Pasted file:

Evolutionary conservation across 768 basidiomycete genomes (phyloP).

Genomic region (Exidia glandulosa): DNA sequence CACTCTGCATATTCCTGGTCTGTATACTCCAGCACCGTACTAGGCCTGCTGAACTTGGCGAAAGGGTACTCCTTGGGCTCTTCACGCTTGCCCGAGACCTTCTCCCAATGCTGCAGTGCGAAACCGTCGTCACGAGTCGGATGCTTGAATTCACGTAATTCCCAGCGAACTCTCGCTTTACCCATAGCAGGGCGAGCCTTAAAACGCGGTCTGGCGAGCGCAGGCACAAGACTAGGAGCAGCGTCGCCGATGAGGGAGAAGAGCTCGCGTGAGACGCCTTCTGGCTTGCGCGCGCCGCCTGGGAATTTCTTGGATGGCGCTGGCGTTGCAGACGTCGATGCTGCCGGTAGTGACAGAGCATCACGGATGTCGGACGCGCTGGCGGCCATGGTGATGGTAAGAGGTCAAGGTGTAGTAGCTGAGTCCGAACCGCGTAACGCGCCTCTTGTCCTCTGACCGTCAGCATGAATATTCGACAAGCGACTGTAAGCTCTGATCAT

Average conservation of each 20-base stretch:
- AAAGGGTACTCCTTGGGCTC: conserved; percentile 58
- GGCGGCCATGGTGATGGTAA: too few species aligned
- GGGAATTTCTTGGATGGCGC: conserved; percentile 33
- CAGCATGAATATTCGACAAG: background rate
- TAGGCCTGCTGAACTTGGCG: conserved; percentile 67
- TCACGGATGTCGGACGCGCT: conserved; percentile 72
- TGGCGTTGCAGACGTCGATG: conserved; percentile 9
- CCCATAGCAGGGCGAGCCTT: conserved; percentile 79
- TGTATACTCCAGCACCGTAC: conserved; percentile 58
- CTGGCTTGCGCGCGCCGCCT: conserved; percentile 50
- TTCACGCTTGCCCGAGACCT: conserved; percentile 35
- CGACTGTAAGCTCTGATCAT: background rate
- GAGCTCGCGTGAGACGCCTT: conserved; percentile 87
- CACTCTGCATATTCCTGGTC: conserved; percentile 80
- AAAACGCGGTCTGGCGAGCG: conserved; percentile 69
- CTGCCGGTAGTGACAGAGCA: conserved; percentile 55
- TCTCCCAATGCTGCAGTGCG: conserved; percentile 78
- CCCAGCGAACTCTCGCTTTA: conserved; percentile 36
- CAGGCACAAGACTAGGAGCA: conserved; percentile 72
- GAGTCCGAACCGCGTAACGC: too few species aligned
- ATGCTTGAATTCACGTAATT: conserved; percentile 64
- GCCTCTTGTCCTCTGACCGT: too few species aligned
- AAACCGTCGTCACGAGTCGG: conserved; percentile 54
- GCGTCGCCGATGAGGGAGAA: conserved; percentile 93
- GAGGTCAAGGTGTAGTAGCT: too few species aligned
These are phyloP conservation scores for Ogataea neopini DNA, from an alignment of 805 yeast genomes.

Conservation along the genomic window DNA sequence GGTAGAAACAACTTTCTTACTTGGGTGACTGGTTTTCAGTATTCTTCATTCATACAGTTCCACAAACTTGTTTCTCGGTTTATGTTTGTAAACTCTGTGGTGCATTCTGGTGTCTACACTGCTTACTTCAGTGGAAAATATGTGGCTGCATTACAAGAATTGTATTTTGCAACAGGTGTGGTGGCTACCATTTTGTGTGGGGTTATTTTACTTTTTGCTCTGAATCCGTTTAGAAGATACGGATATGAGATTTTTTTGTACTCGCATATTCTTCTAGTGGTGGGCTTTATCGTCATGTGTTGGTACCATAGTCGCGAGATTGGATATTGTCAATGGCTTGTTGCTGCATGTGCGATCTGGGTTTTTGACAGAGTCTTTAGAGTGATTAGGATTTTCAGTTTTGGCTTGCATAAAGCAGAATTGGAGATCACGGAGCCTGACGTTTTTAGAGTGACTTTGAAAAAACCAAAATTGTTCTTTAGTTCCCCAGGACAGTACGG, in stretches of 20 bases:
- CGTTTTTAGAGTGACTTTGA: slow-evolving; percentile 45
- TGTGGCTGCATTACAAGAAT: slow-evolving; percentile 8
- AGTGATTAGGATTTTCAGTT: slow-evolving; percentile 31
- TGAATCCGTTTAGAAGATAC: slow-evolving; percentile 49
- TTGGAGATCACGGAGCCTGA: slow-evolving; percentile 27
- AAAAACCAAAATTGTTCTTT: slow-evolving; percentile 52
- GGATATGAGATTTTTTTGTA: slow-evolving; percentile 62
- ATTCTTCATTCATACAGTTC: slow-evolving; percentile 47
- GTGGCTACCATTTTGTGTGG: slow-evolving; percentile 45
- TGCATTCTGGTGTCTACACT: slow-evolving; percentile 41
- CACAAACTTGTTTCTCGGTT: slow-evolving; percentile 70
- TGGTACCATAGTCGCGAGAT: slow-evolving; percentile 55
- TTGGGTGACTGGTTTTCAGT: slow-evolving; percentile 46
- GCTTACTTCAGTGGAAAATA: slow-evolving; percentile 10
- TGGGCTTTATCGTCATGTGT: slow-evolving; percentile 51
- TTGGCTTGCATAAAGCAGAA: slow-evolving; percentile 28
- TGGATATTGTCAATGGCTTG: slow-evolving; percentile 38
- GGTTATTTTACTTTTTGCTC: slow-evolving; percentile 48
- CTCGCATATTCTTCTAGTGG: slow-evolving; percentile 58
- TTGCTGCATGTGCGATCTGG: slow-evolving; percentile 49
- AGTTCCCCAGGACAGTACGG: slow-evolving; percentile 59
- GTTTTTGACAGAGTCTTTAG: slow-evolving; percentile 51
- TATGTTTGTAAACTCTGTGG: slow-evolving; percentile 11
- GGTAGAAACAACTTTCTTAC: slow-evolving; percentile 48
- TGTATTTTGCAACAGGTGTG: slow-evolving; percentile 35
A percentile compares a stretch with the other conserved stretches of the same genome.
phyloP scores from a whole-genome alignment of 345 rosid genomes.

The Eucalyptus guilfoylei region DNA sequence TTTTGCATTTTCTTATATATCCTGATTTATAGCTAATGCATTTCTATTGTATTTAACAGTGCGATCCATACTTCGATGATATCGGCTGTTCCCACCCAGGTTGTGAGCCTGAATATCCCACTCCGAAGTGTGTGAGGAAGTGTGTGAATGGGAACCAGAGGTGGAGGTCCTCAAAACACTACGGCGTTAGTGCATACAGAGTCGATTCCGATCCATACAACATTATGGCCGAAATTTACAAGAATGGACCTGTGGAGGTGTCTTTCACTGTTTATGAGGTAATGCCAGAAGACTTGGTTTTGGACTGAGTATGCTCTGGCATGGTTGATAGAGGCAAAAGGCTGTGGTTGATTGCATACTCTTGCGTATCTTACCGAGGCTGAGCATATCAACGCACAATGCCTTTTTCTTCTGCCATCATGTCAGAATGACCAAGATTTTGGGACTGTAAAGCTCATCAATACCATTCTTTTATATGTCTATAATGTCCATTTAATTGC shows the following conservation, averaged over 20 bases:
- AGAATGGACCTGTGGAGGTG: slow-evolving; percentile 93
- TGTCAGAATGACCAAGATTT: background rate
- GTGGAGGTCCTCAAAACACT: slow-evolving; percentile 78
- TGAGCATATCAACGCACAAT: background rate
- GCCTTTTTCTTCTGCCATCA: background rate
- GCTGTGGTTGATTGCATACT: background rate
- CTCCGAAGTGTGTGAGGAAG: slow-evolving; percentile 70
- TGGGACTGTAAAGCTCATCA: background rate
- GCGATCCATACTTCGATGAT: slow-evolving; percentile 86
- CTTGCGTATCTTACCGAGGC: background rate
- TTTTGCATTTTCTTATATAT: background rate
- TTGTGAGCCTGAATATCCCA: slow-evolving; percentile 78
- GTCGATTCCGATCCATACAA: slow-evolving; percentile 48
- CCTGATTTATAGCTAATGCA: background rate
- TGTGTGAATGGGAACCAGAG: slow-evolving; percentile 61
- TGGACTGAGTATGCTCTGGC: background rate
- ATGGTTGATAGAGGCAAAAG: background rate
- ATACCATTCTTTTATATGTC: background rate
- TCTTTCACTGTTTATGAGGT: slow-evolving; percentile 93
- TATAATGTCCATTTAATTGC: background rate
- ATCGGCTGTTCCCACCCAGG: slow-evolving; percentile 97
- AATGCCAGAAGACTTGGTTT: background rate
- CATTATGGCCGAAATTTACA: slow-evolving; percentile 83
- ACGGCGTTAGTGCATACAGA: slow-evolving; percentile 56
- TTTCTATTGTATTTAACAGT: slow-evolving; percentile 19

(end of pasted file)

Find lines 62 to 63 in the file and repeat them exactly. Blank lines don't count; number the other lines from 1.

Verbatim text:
- TGAGCATATCAACGCACAAT: background rate
- GCCTTTTTCTTCTGCCATCA: background rate